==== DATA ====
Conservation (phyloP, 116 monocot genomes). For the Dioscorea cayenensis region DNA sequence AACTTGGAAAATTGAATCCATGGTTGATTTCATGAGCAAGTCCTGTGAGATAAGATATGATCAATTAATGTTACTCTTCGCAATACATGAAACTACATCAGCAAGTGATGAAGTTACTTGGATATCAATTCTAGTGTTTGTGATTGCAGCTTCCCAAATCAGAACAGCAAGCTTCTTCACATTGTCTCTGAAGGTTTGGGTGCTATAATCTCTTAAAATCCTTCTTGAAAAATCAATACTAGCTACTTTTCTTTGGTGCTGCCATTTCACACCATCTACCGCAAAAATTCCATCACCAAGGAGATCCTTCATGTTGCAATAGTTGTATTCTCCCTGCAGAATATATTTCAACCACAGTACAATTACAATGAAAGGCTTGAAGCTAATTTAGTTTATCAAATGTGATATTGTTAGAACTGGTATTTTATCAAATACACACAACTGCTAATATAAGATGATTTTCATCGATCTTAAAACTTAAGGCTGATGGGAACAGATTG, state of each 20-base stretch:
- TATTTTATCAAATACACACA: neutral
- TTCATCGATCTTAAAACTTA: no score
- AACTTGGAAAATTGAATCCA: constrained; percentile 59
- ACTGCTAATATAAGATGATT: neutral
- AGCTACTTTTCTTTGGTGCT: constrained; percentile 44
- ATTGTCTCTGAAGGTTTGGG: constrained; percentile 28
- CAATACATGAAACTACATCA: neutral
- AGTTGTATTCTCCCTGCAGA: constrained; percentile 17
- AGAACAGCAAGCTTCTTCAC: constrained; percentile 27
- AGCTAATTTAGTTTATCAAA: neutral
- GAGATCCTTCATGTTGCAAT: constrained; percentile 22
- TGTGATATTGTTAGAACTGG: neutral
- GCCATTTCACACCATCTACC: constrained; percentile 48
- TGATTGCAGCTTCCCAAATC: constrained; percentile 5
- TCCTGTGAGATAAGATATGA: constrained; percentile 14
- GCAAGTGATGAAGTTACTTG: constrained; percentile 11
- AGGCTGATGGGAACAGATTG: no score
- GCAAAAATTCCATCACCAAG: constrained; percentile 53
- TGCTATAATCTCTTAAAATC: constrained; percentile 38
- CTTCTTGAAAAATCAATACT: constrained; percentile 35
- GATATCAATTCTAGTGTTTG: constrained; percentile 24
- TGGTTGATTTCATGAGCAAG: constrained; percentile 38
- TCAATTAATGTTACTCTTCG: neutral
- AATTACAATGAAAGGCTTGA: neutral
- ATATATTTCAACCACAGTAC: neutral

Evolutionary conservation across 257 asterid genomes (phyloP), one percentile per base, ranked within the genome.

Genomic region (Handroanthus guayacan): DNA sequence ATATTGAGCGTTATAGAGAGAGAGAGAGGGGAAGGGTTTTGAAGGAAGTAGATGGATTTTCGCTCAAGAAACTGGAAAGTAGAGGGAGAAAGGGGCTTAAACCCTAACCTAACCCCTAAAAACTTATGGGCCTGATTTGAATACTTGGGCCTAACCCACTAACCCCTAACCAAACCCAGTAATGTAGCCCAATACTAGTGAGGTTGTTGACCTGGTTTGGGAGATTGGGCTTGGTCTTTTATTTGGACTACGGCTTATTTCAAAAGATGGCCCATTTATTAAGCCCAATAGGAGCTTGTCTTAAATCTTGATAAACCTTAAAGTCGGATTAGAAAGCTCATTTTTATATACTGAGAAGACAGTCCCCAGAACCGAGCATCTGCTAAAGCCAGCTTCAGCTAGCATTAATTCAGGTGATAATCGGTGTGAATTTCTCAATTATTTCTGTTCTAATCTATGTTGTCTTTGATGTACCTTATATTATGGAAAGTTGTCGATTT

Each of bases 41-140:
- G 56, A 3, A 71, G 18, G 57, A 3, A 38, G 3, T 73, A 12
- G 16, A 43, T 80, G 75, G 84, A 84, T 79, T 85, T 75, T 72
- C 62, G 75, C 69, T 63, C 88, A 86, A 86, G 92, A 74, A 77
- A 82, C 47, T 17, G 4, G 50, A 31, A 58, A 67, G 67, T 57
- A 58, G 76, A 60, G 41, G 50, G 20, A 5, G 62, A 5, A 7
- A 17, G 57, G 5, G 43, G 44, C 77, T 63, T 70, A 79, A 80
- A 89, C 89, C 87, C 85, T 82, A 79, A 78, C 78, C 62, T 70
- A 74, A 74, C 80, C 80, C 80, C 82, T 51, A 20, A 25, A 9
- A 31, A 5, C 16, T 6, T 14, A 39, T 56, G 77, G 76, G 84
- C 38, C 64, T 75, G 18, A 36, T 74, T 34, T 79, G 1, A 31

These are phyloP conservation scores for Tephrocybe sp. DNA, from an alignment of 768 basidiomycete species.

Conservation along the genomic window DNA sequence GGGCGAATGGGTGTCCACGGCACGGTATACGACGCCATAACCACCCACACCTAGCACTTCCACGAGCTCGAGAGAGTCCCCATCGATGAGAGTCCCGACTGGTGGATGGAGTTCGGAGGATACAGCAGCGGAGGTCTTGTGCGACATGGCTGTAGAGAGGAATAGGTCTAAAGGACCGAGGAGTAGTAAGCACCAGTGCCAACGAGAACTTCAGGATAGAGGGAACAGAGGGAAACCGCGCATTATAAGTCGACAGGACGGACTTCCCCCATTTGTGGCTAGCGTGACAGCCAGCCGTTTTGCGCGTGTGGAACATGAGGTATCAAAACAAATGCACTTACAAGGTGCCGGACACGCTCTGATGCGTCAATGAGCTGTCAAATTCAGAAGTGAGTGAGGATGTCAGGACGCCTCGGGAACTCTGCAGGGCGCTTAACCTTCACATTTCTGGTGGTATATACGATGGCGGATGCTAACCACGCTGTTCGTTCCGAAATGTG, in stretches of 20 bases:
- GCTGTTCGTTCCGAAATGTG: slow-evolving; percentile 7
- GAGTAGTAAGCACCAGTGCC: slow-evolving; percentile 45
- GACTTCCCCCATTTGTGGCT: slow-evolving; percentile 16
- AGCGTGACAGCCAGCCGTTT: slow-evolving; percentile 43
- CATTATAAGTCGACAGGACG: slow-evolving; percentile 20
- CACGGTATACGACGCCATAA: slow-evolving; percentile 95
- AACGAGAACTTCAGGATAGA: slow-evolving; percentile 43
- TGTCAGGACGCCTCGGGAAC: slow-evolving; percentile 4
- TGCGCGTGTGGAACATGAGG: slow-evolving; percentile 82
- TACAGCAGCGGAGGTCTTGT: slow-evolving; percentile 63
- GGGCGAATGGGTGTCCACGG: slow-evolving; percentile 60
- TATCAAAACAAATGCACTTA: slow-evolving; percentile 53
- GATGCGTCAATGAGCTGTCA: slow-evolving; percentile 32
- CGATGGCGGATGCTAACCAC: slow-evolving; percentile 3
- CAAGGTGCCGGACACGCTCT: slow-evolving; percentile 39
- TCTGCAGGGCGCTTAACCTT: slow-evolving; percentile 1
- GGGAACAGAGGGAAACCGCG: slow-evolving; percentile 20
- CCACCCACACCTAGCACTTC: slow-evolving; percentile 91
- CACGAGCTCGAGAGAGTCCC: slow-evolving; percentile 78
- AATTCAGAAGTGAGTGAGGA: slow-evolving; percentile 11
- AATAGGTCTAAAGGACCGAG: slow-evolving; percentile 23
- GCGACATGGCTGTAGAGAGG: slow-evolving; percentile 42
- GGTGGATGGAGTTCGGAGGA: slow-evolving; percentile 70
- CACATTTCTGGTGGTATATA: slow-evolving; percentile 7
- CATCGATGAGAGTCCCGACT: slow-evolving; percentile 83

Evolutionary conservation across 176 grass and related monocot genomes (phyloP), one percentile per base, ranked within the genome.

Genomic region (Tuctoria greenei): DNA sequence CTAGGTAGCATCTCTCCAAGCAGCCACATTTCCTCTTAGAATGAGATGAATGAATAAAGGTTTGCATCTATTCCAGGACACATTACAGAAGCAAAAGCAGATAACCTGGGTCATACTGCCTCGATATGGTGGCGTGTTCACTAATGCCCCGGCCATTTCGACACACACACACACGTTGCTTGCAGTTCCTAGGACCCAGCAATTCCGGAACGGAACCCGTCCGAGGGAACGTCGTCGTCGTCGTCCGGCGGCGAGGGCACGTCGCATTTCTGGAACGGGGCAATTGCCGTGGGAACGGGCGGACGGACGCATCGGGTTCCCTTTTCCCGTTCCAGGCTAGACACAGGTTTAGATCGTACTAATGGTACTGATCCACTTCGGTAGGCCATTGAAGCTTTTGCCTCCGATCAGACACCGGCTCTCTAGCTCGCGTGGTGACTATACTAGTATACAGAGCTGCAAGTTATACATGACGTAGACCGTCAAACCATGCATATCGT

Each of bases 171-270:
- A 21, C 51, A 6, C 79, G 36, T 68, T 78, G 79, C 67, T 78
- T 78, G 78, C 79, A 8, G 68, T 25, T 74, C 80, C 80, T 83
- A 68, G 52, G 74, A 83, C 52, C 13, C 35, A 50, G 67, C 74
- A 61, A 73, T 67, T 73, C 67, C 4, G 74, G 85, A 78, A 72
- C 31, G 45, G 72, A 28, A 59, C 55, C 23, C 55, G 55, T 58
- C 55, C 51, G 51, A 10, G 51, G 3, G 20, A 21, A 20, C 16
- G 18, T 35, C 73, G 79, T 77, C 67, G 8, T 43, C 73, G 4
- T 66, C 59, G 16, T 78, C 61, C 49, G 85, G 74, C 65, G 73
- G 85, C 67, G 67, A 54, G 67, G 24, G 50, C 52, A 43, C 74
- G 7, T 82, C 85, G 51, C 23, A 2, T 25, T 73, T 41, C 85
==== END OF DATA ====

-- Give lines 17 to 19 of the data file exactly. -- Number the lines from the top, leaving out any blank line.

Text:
- GCAAGTGATGAAGTTACTTG: constrained; percentile 11
- AGGCTGATGGGAACAGATTG: no score
- GCAAAAATTCCATCACCAAG: constrained; percentile 53